09 July 2007

lucky babies

Stephen at Freakonomics asks:

What I want to hear about is the 7 lbs.-7 oz. kid who was born at 7:07 a.m. on 7/7/07. Any leads? She will probably grow up to be a poker champ.

I wonder if there are any. You'd expect 11,000/1440 = 7.5 babies to be born in that minute, and 7.5 in the corresponding p.m. minute, for a total of fifteen. About two percent of babies weigh between 7 lbs, 6.5 oz and 7 lbs, 7.5 oz at birth; I'm getting this from this analysis of Norwegian birth weights which is all I could find quickly. (Seven percent of babies weigh between 3350 grams and 3450 grams at birth; one ounce is very nearly two-sevenths of one hundred grams.) So the expected number of 7 lb, 7 oz. babies born at 7:07 (a.m. or p.m., local time) on 7/7/07 is about two percent of fifteen, or 0.3. I'd guess that the number of babies born during any minute is Poisson-distributed; the probability there are no such babies is thus e-0.3, or about 74%.

Then again, as has been pointed out, if you had a seven-pound, six-ounce baby born at 7:08, maybe you'd make everything be 7s just for the hell of it. Hospital staff aren't above this sort of thing. I was born prematurely and weighed five pounds, eight ounces at birth, but lost weight once I was born; the hospital had a rule that babies under five pounds couldn't leave. On Christmas Eve I weighed a bit under five pounds; apparently the records show five pounds exactly, because the nurse felt that I should be home for Christmas. (Given who gets stuck with working at a hospital on Christmas Day, this might have even made sense from a medical point of view.)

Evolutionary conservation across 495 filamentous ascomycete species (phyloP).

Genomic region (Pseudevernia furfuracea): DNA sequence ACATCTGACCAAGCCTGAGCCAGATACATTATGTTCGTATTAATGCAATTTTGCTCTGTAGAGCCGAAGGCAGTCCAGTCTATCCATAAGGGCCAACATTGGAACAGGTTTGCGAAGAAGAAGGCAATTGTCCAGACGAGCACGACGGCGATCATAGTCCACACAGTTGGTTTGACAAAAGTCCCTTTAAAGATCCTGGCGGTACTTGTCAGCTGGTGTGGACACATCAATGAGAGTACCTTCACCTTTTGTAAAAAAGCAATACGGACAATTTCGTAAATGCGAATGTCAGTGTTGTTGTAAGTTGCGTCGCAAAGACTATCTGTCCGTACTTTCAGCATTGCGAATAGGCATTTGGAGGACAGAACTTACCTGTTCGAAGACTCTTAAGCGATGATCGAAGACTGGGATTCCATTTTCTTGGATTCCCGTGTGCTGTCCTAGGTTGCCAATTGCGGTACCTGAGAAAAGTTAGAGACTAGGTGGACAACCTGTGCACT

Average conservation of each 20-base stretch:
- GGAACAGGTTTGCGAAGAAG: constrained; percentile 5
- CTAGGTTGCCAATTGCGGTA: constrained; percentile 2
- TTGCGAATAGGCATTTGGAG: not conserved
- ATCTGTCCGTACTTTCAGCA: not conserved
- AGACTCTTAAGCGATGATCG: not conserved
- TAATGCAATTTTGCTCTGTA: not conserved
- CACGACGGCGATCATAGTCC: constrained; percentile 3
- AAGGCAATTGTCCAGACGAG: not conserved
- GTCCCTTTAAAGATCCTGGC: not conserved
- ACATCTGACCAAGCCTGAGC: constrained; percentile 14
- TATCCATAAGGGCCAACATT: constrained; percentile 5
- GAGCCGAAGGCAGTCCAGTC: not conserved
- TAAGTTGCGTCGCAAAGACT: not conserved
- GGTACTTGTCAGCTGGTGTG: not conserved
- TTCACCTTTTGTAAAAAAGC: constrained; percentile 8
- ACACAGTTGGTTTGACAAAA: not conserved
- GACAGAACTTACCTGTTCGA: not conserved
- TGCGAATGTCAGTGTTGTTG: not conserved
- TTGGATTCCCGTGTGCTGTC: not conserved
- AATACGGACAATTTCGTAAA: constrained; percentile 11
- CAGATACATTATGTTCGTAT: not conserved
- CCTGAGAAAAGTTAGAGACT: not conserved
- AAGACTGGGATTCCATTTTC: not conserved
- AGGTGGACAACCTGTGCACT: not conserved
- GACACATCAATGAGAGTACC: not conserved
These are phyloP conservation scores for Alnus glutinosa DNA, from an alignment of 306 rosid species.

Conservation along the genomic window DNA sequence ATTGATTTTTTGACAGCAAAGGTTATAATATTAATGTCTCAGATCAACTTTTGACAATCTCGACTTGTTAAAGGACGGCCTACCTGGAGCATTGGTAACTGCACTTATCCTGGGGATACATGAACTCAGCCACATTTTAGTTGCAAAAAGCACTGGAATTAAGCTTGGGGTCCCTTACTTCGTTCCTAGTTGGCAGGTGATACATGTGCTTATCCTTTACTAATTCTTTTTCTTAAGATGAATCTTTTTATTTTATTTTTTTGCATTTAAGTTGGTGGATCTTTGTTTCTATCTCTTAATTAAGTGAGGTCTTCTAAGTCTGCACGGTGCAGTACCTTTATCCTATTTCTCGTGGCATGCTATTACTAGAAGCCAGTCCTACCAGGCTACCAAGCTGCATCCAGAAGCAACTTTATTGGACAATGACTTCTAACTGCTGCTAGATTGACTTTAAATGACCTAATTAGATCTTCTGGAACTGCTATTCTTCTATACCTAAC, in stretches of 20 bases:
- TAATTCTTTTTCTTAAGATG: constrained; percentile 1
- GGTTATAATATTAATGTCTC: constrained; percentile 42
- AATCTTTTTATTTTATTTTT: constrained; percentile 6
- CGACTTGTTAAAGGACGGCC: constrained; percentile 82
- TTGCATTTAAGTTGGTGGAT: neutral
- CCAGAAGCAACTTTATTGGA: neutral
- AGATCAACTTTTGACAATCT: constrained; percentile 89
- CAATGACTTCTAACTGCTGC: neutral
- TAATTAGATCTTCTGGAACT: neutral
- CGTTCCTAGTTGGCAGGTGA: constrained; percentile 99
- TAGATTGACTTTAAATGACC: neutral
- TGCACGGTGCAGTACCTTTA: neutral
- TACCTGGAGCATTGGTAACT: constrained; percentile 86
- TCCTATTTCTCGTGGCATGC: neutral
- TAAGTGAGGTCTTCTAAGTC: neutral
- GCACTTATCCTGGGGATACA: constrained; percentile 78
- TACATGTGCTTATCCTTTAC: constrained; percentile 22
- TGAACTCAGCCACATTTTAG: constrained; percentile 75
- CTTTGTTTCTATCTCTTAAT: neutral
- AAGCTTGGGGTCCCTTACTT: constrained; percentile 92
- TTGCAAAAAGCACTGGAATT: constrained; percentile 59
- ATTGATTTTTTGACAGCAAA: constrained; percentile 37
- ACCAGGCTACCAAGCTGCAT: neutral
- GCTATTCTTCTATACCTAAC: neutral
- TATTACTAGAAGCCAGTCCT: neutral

Of course, the U.S. isn't the entire world. We're about one-twentieth of the world's population; very crudely just multiplying that 0.3 by twenty gives six. (This of course doesn't take into account the different birth rates or distributions of birth weights in different countries.) Then the probability that there are no such babies is about e-6, or one in 400 (by the way, knowing e3 is very nearly 20 is useful), and even without rounding there probably do exist such supremely "lucky" babies.

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